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Furry best friends make quarantine fun

SUN.| 03-14-21 | FEATURES

     As soon as students get in the car, to pick up their new furry best friend, their hearts are filled. Students are cheerful now that their lives aren't as lonely in the midst of this isolating pandemic. Coming home with their new companion brings more excitement and happiness because now there is something to look forward to.  

     The recent COVID-19 pandemic has led to many pets getting adopted, clearing out many of the adoptable pets in shelters and rescues. Many students at Rose have been adopting pets during this time for support. Staff members of the Animal Welfare are grateful that pets are getting adopted during this time, but hope new pet owners will be able to stay committed once the pandemic is over.

     “Around March of 2020 when stay-at-home orders began in our area, we initially had a lot of inquiries as we sent many of our animals into foster homes,” Administrative Assistant at Pitt County Animal Services Kelli Young said. “More people at home had the availability to foster, which helped our operations and animals immensely.”

     Residents of Greenville, especially students, haven’t been able to get much social interaction for almost a year, and have sought out

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Graphic by Ava Alger

animal shelters for interaction. With all of the online learning switches this year, junior Kemper Hudson has adopted two dogs and is very grateful to add two new additions to his household. 

     “Just being cooped up in the house, there is nothing to do so I’ve really wanted something that I could interact with and play with,” Hudson said. 

     Students are also growing their pet family by adopting a second pet. Senior Harris Gray Mattocks just recently adopted a new dog because her previous dog passed away in October. Princess, her dog of sixteen years, was very special to her family, so it has been hard for them. They wanted to adopt a new dog, so that they could try to make it normal again in their household. 

     “It keeps us more upbeat because we're so used to having two dogs around the house, and then since my dog passed away, it’s just been one dog, so having two has kept it a lot more like it used to be,” Mattocks said. 

     According to students, they are adopting these fuzzy companions for support because they have seen, having a pet can be a health benefit. Many people have found that something to occupy them has been beneficial because pets have been known to assist with many conditions, like stress, anxiety, and to improve relationships.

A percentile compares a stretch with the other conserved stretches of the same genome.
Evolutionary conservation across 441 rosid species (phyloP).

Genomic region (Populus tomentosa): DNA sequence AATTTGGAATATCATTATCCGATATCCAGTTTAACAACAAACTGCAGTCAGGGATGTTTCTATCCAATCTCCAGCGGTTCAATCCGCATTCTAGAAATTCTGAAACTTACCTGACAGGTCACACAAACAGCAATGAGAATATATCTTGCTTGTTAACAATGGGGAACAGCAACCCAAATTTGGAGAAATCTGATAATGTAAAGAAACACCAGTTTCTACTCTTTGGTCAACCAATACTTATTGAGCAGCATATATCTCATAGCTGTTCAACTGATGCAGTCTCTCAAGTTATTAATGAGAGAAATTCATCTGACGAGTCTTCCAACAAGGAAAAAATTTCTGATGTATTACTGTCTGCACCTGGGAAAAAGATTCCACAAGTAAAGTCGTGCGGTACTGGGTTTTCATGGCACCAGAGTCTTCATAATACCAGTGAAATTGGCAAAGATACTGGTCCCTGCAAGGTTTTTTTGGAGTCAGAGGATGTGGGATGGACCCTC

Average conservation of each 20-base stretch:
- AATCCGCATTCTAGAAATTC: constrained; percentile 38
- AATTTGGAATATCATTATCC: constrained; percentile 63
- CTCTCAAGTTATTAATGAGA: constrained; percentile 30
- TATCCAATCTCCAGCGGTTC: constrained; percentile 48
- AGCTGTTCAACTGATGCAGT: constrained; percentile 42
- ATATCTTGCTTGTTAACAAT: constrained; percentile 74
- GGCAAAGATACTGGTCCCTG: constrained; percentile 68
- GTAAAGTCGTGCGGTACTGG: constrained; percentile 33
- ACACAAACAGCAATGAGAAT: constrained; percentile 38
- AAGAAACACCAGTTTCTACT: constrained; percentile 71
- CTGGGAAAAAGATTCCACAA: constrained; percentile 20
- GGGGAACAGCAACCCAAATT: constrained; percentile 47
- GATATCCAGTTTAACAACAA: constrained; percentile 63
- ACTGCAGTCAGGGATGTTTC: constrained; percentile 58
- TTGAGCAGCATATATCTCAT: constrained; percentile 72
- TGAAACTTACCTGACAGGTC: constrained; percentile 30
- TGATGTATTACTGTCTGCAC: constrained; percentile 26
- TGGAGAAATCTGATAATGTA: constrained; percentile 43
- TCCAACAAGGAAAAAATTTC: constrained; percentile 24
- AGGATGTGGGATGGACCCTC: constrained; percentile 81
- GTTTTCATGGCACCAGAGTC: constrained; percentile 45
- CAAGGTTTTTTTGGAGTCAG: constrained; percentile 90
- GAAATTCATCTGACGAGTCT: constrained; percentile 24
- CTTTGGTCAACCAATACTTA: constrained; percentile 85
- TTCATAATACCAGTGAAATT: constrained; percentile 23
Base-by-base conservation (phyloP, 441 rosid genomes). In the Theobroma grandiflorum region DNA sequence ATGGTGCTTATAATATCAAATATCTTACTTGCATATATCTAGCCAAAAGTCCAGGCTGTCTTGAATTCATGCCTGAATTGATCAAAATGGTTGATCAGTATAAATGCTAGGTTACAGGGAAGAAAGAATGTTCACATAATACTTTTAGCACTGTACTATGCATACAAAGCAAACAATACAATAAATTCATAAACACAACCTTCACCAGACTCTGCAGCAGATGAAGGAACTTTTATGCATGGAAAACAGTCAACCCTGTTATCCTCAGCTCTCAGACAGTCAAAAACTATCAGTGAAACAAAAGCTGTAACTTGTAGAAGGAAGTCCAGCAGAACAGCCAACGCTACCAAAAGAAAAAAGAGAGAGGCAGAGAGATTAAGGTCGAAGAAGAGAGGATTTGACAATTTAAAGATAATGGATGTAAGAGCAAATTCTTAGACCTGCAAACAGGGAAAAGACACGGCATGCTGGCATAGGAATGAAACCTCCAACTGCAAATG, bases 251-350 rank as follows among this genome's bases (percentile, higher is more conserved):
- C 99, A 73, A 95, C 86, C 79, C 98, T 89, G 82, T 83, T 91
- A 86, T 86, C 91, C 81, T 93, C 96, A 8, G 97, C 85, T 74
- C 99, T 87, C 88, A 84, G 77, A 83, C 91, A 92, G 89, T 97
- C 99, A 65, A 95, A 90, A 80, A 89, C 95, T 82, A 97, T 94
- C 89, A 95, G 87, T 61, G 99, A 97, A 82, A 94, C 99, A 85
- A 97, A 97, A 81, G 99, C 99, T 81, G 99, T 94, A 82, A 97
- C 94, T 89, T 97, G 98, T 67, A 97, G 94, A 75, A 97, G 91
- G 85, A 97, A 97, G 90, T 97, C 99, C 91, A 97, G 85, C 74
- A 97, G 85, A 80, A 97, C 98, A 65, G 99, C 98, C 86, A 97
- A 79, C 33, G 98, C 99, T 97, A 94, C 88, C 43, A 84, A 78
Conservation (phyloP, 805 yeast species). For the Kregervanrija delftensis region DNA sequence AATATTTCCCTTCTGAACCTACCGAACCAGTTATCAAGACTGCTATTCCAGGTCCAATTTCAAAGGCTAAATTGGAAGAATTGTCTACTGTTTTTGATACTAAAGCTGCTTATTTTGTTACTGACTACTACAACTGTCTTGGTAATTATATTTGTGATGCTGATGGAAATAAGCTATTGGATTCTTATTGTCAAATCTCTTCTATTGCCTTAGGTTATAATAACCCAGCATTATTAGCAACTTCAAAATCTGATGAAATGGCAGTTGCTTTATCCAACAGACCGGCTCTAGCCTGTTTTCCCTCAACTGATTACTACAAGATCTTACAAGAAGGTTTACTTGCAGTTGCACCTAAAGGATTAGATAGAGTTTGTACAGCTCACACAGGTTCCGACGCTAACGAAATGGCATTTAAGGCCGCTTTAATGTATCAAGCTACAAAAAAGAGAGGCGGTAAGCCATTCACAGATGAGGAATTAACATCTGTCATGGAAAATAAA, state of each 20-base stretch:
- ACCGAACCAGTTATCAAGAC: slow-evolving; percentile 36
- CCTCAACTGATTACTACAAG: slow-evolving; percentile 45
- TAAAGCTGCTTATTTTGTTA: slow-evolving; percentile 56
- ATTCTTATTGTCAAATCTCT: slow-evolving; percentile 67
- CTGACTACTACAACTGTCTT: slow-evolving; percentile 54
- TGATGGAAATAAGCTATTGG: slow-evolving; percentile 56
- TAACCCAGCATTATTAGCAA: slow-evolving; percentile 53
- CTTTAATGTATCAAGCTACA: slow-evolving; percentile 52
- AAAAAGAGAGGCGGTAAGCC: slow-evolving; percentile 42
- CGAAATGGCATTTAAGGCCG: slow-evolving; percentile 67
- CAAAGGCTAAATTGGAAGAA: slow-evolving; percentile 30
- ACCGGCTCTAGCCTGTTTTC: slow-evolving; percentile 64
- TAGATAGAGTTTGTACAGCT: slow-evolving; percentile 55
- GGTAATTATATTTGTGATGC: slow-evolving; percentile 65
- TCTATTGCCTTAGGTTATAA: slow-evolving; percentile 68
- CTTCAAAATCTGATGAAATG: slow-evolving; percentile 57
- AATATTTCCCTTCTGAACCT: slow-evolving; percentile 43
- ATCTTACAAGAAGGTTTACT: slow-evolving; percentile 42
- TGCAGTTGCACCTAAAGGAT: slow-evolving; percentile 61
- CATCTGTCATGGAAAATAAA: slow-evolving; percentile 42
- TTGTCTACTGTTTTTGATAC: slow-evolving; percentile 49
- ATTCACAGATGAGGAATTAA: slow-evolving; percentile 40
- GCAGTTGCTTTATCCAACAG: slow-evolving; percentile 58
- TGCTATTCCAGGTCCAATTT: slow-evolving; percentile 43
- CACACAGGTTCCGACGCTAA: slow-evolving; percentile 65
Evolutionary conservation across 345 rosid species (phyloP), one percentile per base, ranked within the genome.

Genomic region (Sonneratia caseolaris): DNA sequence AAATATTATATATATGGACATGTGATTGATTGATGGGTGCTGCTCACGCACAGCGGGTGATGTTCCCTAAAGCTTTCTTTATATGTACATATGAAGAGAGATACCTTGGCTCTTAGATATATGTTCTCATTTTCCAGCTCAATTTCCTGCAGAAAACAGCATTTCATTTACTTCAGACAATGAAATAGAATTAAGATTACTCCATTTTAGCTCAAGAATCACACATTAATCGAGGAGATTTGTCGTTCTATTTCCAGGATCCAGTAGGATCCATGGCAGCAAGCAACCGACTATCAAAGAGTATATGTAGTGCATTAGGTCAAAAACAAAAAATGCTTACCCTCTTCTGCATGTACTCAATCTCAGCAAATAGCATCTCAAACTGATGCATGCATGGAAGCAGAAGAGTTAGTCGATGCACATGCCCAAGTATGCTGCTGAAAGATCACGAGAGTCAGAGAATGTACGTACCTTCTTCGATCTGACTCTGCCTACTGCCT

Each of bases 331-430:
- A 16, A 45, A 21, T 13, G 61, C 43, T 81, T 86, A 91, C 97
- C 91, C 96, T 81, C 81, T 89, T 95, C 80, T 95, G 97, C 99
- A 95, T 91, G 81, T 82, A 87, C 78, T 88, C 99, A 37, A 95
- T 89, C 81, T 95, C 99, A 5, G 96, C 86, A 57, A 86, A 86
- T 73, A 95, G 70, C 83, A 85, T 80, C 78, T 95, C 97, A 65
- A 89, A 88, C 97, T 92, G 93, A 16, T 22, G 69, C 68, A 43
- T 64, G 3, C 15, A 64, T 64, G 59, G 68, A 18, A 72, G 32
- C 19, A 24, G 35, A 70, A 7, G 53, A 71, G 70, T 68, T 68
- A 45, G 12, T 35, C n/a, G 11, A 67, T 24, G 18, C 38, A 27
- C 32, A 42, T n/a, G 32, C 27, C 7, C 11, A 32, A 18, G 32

“We chose the [dog] mainly for my brother [because] he has down syndrome, so it helps him to be more obedient when he sees the dog is obedient,” Worsley said.

     Many have turned to pet companionship to get themselves through this time. People have been working from home and students have been learning from home, so they see this as an opportunity to spend more time with and to train a new pet. Animal Welfare staff workers hope that adopters plan to stay dedicated to their new pet with the return to normalcy. 

     “I think the most important thing people need to think about is [how] their new animal will fit in their life when they are no longer working from home,” Shelter Director at the Humane Society of Eastern Carolina Shelby Dolly said. “Animals are a lifetime commitment and you need to account for that.”

     Animal Welfare staff members want it to be safe for their adoptable pets to be rescued by their new loving family. Shelters and rescues are implementing safety protocols for placing pets in new homes. At the local animal shelter, they require face masks and scheduled appointments to visit with the animals to make sure all protocols are followed. 

     “My dad... told us that he had to have on gloves and a mask and when he was getting the dog,” sophomore Keziah Worsley said. “He had to stay away from the [animal shelter workers], so she was handing him the dog from afar."

     Usually, shelters and rescues would have volunteers come and walk the pets and give them attention, but changes have had to be made. After all of the quarantining, Humane Society of Eastern Carolina (HSEC) is continuing their general volunteer programs, but Pitt County Animal Services is not. HSEC requires social distancing and masks, along with one volunteer per shift. 

     “We have a few emergency authorized volunteers who walk the dogs regularly, with our general volunteer programs being suspended,” Young said. “We still have many generous people who drop donations off outside the shelter.”

     Students are loving the new interaction with their new pets, but have had to resolve some difficulties. With all of the excitement with bringing home a new pet, students have had to figure out ways that will be the best interest for themselves and their pet. 

     “I sit in my bed doing schoolwork all day and some days I won’t walk them, [but] usually I will walk them around the neighborhood so [we can both] get exercise,” Hudson said. “I usually use my lunch period [to] take them out on a walk and I will take a snack.”

     Many students have said to be very excited that they have brought home their new best friend and are appreciative to have a support system. Animal Welfare staff members are beyond thankful for families opening their homes to the pets that are continuing to be adopted.

     If you would like to view pets that are available from the Pitt County Animal Services, you may click here The Humane Society of Eastern Carolina has available pets on their website as well, you may click here

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